Wednesday, December 12, 2007

Changing Environmental Variables

It's really handy to be able to change the way your shell works for you. Being able to add aliases, and other options makes the shell a much more powerful tool. Changing or setting environmental variables is done differently for each shell.

To change an environment variable in csh or tcsh use:$ setenv NAME "value"where NAME is the name of the variable and "value" its new value.

To change an environment variable in /bin/sh use:
$ VARIABLE="value"
$ export VARIABLE

You can permanently set environment variables for your shell by putting them in a startup file for the shell. The name of the startup file varies depending on the shell;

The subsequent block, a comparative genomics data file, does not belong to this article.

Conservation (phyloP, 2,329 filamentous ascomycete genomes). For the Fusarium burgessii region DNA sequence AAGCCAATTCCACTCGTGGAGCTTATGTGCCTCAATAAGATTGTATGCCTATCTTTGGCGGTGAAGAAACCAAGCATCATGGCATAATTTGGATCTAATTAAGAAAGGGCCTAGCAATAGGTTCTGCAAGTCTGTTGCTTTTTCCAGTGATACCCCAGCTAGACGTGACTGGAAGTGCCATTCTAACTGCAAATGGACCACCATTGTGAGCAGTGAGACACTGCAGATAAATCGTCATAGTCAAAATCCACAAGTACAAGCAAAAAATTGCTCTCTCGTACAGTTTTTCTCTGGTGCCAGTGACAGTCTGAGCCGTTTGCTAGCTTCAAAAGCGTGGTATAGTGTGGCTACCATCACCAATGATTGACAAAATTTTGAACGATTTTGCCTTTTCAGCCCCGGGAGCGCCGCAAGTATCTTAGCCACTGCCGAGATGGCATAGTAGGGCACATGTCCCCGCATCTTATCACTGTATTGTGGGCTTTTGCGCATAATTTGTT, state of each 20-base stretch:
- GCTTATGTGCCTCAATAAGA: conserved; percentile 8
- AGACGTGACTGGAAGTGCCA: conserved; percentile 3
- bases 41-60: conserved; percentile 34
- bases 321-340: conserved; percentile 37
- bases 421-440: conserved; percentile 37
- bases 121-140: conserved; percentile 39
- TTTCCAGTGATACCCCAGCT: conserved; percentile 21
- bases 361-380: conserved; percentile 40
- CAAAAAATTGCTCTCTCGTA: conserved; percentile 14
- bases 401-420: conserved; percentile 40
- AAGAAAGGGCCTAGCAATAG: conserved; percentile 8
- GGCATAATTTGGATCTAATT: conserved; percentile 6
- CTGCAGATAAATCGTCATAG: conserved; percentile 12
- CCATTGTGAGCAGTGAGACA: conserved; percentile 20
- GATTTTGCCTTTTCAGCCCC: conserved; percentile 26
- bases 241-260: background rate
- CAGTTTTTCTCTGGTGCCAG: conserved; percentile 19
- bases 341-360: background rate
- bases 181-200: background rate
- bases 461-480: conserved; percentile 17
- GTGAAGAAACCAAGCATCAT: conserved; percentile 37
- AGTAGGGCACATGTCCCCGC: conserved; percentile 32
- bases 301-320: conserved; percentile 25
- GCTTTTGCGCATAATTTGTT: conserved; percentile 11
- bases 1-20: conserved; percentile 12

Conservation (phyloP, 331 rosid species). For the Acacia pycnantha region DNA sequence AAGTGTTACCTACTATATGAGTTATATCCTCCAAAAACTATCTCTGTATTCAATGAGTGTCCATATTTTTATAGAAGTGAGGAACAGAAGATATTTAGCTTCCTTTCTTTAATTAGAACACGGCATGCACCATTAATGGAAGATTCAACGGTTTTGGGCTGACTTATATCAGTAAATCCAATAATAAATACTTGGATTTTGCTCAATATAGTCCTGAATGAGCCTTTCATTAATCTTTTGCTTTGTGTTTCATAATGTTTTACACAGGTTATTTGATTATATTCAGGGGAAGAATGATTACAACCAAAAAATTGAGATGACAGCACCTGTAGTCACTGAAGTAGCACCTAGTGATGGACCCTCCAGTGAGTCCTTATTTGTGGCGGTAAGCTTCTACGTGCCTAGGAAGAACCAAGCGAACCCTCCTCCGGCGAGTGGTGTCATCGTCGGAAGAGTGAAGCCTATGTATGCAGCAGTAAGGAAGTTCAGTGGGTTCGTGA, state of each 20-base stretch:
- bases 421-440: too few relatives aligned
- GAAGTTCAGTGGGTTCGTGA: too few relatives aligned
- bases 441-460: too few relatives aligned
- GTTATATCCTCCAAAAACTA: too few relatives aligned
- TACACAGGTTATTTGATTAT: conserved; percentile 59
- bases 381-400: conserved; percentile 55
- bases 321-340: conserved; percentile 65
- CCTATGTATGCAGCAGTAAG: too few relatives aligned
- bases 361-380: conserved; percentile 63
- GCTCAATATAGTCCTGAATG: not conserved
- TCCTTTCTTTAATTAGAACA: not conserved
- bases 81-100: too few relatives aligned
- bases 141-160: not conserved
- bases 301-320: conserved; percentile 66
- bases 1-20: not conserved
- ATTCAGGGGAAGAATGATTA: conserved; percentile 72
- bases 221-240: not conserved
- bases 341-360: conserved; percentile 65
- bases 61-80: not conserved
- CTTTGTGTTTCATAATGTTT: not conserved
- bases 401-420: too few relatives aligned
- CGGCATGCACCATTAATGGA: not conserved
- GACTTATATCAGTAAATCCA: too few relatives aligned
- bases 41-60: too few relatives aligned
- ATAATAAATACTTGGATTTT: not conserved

csh and tcsh uses .login,
bash, sh, ksh and zsh use .profile.
When using bash, sh, ksh or zsh, don't forget to export the variable.

.login and .profile are to set conditions which apply to the whole session and to perform actions that are relevant only at login.

.cshrc and .shrc are used to set conditions and perform actions specific to the shell and to each invocation of it.
The guidelines are to set ENVIRONMENT variables in the .login, .profile file and SHELL variables in the .cshrc, .shrc files.


Anonymous said...

Thanks mate for the information

Anonymous said...

graham said...

I recently came accross your blog and have been reading along. I thought I would leave my first comment. I don't know what to say except that I have enjoyed reading. Nice blog. I will keep visiting this blog very often.